Marley gets 2 star beers. Not 3 though! The 3 beer accolade is reserved for two very special American entertainers:
And the winner...
Yes this is absolutely correct. Ghanaians love Kenny Rogers and Dolly Parton. Love them like Germans love Hasselhoff. Like Joni loves Chachi. You may think I'm making this up; I can assure you that I am not. Every time the subject of music came up with Ghanaians, and they wanted to play for me their favorite American Music, it was out with the Gambler! I don’t get it. Did Kenny and Dolly tour Ghana at some point? Did Ghanaian TV play the “Dolly!” series on syndication over and over? Yes, Dolly Parton had her own TV variety show in 1976. Just sit back and bask in the awesomeness of that fact for a minute. Dolly Parton + 1976 + TV Variety Show = Crazy Delicious.
Now I like country music as much as the next guy. I’m not ashamed to admit that I currently have Lady Antebellum on very (my wife added that) heavy rotation on my car stereo. Although I’m beginning to suspect that Lady Antebellum has a lot more in common with Bryan Adams than with Hank Williams. Regardless, a little Dolly and Kenny goes a long long way. And it was always the same three or four songs: The Gambler, Lucille, Coat of Many Colors and Jolene. And of course, Islands in the Stream. “Islands in the Stream” is a duet between Kenny and Dolly. I’m not even sure why people kept making music after Kenny and Dolly graced us with that single in 1983. Written by THE BEE GEES nonetheless ( you can hear the brothers Gibb in the backing vocals, too!)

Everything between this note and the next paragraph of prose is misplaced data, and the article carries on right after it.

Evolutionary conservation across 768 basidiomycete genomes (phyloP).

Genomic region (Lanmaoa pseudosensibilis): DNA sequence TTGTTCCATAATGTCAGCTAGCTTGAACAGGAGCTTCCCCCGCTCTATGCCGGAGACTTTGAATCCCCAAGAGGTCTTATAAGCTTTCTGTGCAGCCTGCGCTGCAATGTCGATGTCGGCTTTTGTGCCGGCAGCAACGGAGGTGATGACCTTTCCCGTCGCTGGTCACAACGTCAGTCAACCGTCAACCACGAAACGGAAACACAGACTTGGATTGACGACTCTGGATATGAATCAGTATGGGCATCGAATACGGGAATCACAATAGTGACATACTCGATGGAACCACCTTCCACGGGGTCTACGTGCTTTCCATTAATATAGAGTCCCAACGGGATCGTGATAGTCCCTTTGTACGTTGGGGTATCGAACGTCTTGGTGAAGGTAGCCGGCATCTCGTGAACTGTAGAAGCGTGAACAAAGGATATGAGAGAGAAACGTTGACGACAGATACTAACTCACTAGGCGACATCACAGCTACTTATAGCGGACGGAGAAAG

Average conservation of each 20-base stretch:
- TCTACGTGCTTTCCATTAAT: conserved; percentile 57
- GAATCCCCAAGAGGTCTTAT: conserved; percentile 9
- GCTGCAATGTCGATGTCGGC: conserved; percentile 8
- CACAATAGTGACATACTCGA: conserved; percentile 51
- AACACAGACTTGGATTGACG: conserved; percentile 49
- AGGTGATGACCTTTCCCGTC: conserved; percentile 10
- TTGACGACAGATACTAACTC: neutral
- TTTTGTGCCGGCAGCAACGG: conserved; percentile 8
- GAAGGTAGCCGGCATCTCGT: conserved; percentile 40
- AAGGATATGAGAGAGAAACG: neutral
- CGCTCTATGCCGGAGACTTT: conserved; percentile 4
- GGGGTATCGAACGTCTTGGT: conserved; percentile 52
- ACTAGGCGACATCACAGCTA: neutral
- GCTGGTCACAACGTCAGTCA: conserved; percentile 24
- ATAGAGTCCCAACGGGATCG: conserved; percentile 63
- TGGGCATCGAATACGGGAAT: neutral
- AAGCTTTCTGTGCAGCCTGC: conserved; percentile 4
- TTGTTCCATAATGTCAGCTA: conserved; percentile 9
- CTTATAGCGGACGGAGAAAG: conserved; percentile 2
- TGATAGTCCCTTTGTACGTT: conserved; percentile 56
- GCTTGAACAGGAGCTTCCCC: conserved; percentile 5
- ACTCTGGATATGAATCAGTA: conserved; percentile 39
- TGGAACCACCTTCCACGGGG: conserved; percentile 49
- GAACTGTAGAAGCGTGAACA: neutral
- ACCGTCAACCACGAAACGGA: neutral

And I know this might ruffle some feathers, but I can’t help but notice a little similarity between Kenny Rogers' flowing silver hair and manly beard, and a certain picture of a long-haired Savior I saw in the home of every Christian family in Ghana. I’m not saying the Ghanaians thought Kenny Rogers was the second coming of our Lord per se, but I’m sure the look didn’t hurt his popularity in the Christian southern part of Ghana. I always meant to ask if Kenny Rogers was just as popular up North in the Muslim part of the country as well.
Kenny and Dolly: 3 star beers, baby. Now that I’m assuredly going to hell I may as well give them a 6-pack.